An orca from the Southern Resident Community of Puget Sound that Ken Balcomb has been surveying since 1976.
One fact is not in dispute: whales and dolphins have been stranding for as long as they've lived in the oceans. Most of them die at sea, either from old age or disease, and then wash ashore with the tide. Occasionally, they strand alive, usually alone, sometimes in groups. For the vast majority of whales that strand alive, the beach is their final destination.
When Congress passed the 1972 Marine Mammal Protection Act, it assigned Fisheries with the task of enforcing its provisions and determining if any laws, civil or criminal, had been violated. Any marine mammal that stranded on US shores or nearby coastlines immediately became the property of Fisheries for investigative purposes. But Congress never properly funded its marine mammal mission, and Fisheries was none too eager to embrace it-especially when fishing and marine mammal interests conflicted. Until the 1970s, the agency's central focus had been managing the country's fishing stocks for the benefit of American fishing interests. When dolphins became ensnared in tuna fishermen's nets, or when orcas competed with fishermen for Chinook salmon, it was Fisheries' job to untangle the legal and commercial threads. In the minds of many Fisheries administrators, whales would always be "fish out of water" at their agency.
But the same public that had pressed Congress to pass the Marine Mammal Protection Act was passionate about saving whales and other marine mammals. Volunteer stranding response groups quickly sprang up along American coastlines to alert Fisheries of stranded animals. By the late 1990s, Fisheries was coordinating over a hundred local groups of volunteers inside its National Stranding Response Network.
Most citizens volunteered in hopes of rescuing stranded whales from the beach. In reality, relatively few marine mammals stranded alive, and most that did ended up dying on the beach. In 1999 approximately 1,500 marine mammals-including whales, dolphins, porpoises, seals, sea lions, and manatees-beached on US shorelines. All but two hundred of them had already died at sea, mostly from disease or old age. Of the two hundred that live-stranded, some were euthanized by Fisheries officials. Most of the others soon died of exposure to the elements, or suffocated when their bodies collapsed under their own weight, or drowned when the high tide washed over their blowholes. Only five marine mammals that stranded live that year were actually rescued from the beach and returned to the ocean.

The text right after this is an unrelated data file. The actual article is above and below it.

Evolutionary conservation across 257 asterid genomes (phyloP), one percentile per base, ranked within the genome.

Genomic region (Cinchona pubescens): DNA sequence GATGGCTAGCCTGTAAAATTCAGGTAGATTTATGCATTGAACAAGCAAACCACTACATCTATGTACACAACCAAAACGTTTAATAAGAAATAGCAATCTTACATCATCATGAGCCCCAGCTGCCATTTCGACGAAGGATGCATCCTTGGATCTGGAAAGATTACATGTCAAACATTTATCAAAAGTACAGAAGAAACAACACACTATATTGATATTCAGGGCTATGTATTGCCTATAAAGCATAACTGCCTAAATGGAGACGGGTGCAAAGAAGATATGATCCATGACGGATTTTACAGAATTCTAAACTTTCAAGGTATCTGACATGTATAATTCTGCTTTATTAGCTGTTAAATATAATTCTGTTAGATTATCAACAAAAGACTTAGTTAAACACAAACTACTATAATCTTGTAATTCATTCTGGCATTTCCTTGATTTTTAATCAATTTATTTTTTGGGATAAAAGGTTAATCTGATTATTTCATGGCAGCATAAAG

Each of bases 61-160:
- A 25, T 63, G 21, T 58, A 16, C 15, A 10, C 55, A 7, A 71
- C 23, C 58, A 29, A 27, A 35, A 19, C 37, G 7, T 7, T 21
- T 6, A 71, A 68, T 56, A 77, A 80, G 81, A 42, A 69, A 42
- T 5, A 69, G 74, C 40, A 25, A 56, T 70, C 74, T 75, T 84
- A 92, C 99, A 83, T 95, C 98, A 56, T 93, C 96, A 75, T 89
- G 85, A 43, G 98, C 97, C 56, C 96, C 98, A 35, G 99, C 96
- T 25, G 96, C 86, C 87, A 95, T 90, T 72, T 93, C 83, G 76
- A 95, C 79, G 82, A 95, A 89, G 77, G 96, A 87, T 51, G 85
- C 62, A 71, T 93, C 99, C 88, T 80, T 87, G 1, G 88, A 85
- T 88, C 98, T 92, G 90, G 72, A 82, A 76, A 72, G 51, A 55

In the case of most strandings, Fisheries's primary job was to safely dispose of the bodies. A dead whale was an ideal environment for anaerobic microorganisms and can quickly become a biohazard. Beyond containing the immediate health risks associated with active bacteria, Fisheries faced the engineering task of removing gigantic carcasses from the beach. It costs tens of thousands of dollars in manpower and heavy equipment to dismember, remove, and dispose of a single large whale.
Beyond beach cleanup, it was also Fisheries's responsibility to sort out the why's and wherefores of any "Unusual Mortality Event," or U.M.E, as defined by the Marine Mammal Protection Act: "A stranding that is unexpected; involves a significant die-off of any marine mammal population; and demands immediate response."
In response to a stranding it designated as "unusual," Fisheries would dispatch one of a small roster of marine mammal pathologists to the scene to investigate, perform a necropsy on-site and recover evidence for laboratory analysis. Fisheries investigations sometimes became crime scenes whose evidence trails led to prosecutions. If, for instance, a hunter or a hooligan had used a harbor porpoise for target practice, a pathologist with the right training and equipment could compile a complete ballistics profile. As human development increasingly encroached on marine habitats, more whales and dolphins turned up dead or dying on beaches. Many drowned after becoming entangled in fishing nets and floating plastic refuse. Fatalities from collisions with commercial ships and recreational boats increased year by year. And runoff from agriculture fertilizer created toxic, sometimes lethal, algae blooms that passed up the food chain from zooplankton to fish, and finally to whales and other marine mammals.
Despite the rise in marine mammal deaths from human activity, Fisheries designated relatively few strandings as Unusual Mortality Events. From 1991, when the UME investigative program was initiated, until a mass stranding in the Bahamas in 2000, fewer than twenty events had been so classified, and most of those involved seals and dolphins. Fisheries had resisted classifying any whale deaths connected to the navy exercises as "unusual." While the investigative pathologists were civilians working at academic researcher labs like Woods Hole Oceanographic Institution, those same labs and researchers were usually funded by the Office of Naval Research. The potential for conflicts of interest was ubiquitous.